1 The world is everthing that is the case.
2 What is the case, the fact, is the existence of atomic facts [7] / states of affairs [8].
3 The logical picture of the facts is the thought.
4 The thought is the significant [7] / sensible [8] proposition.
5 Propositions are truth-functions of elementary propositions.
6 The general form of truth-function is: [p; ἐ; N(ἐ)]. This is the general form of proposition.
7 Whereof one cannot speak, thereof one must be silent.

Above are the main 7 conclusions of Wittgenstein’s Tractatus [7] [8], two translations were given side by side to draw even more attention to the point that will be made.

The anxiety focuses on the 7th main conclusion and ironically this conclusion does not have any sub items. It is possible to begin from Bernstein’s quote of Geertz;

“What do we claim when we assert that we understand the semiotic means by which, in this case, persons are defined to one another? That we know words of that we know minds?” [9]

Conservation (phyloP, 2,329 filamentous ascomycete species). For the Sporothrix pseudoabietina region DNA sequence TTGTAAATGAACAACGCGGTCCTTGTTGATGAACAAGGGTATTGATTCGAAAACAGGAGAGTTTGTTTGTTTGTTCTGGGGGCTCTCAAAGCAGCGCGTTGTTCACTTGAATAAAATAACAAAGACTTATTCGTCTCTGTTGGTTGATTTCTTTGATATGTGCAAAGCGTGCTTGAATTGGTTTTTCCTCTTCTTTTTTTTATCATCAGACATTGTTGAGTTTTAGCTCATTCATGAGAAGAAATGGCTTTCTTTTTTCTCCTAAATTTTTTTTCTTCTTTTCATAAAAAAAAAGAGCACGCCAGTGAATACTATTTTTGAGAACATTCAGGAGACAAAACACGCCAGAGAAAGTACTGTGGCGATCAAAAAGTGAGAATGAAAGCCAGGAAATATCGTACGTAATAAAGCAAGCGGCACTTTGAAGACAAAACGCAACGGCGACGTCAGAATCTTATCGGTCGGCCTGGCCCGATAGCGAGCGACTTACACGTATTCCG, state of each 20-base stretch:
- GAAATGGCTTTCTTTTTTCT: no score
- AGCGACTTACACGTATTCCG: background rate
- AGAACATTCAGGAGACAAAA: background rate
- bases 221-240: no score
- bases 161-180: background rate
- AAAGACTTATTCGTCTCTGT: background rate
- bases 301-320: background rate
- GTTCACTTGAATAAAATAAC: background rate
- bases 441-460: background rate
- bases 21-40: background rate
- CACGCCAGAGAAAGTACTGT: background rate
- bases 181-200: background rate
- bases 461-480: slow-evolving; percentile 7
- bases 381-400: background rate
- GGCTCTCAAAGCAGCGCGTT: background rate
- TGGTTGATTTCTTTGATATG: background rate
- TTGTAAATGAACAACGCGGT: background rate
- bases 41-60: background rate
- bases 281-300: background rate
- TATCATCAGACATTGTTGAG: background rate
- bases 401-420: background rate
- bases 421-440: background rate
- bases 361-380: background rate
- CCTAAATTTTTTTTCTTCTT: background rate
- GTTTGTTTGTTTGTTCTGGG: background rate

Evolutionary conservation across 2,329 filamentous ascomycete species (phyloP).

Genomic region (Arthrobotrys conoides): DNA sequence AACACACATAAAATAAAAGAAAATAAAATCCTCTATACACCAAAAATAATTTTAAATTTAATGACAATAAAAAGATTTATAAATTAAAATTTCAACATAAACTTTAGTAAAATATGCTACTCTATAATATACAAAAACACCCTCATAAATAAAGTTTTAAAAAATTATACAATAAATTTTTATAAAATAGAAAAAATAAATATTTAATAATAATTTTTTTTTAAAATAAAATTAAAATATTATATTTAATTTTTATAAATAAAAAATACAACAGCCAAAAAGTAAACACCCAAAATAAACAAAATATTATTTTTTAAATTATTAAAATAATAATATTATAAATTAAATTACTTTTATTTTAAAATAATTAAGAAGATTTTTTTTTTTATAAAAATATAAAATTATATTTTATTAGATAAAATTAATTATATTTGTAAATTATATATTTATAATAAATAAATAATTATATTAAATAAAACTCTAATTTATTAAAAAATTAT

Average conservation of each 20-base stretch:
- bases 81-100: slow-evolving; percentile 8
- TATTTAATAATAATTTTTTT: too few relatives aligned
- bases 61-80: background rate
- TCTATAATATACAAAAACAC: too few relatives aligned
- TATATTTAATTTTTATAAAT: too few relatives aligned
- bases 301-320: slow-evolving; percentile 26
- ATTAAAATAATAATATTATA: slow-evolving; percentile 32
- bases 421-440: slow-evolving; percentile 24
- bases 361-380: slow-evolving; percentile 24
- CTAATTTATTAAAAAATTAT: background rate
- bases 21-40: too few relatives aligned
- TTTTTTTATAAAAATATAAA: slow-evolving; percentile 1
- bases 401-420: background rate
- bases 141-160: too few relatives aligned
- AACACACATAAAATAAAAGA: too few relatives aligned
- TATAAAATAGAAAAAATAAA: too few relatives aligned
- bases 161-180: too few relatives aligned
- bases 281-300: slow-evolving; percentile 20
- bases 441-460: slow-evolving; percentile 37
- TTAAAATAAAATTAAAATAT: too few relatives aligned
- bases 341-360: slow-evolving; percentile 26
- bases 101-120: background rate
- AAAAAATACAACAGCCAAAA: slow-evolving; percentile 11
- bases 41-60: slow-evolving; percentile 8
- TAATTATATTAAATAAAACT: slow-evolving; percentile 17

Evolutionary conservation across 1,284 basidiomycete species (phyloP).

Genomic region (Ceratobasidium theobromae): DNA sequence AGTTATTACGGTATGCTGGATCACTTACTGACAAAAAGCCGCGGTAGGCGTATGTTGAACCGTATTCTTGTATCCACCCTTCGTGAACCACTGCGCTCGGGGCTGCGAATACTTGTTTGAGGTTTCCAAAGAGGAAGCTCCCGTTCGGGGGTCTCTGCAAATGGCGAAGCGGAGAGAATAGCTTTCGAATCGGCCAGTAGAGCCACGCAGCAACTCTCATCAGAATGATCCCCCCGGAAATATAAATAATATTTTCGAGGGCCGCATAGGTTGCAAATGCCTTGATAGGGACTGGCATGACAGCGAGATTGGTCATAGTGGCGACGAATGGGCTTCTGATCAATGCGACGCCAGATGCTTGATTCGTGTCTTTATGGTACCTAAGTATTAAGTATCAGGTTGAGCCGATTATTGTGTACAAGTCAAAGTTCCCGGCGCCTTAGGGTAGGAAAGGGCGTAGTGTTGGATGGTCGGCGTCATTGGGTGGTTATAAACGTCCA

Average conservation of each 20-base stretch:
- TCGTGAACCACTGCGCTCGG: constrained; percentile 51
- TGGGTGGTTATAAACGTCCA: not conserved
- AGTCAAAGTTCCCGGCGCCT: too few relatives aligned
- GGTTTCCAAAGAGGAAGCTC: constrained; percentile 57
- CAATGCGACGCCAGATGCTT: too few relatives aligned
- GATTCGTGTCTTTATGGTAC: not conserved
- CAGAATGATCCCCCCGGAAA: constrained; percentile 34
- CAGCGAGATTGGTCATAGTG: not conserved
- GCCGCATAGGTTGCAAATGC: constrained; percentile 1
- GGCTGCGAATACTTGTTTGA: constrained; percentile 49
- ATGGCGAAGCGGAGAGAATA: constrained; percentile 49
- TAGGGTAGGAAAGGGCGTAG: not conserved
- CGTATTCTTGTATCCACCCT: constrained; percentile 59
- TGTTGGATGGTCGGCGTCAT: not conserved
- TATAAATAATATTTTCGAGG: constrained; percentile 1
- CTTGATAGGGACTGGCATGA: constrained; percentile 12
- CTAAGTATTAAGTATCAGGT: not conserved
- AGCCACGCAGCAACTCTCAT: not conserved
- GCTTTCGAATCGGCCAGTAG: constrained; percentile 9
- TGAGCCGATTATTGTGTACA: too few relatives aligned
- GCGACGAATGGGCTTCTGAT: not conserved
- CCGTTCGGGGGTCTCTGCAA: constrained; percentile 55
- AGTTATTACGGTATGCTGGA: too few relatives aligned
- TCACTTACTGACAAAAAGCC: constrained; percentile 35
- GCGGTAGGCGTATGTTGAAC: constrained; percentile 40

Epistemology and language have been linked more than once in the modern discourse. It has been suggested that thought is clearly and closely linked to language; and thus man cannot think what he cannot talk about (and not vice versa). Yet this is also linked to the 3rd tractatus conclusion that all language is a logical picture, since when one says “table”, one sees a table (or one sees the table, if one knows to which table does the word refer to). From Wittgenstein then one can deduce that there is seemingly no higher language of philosophy or thought, all is just about the language one can speak and the language one can picture. If this is the case, from here it is possible to move onto the anxiety / aberration, since mankind is haunted by aberrated words that they cannot picture, thus they should not speak of – hence whereof one cannot speak, thereof one must be silent. This is because that certain words are not associated with a pictorial model and the man does not, will not and cannot know what they refer to – they exist in a semiotic limbo. Here is a rather crude case; suppose that two men who speak the same language are in front of a room. One goes in, sees what is in the room, comes out and tells the other. He says; “there is a table in the room”. The other knows and can picture what the word table refers to. Granted he may or may not picture the exact table, but a knowledge was generated and transferred. This happened because the language is an objective and subjective entity at the same time. It is subjective because the individual selects the words and forms the expressions, it is objective because societies consent on the pictorial models of these words. If the second man goes in and sees a chair instead, the first man cannot say “for me (my subject) tables are chairs” – it would be the madness that has been referred so far. Yet in a follow up case let us assume that the first man gets in, sees what is in the room, comes out and says; “there is God in the room”. The other knows the word, but cannot picture it, does not know what the word refers to, there is no pictorial model to it. Thus no knowledge was generated or transferred about what is inside the room – the anxiety about the contents of the room continues, in its stead an aberration is created about what is in the room.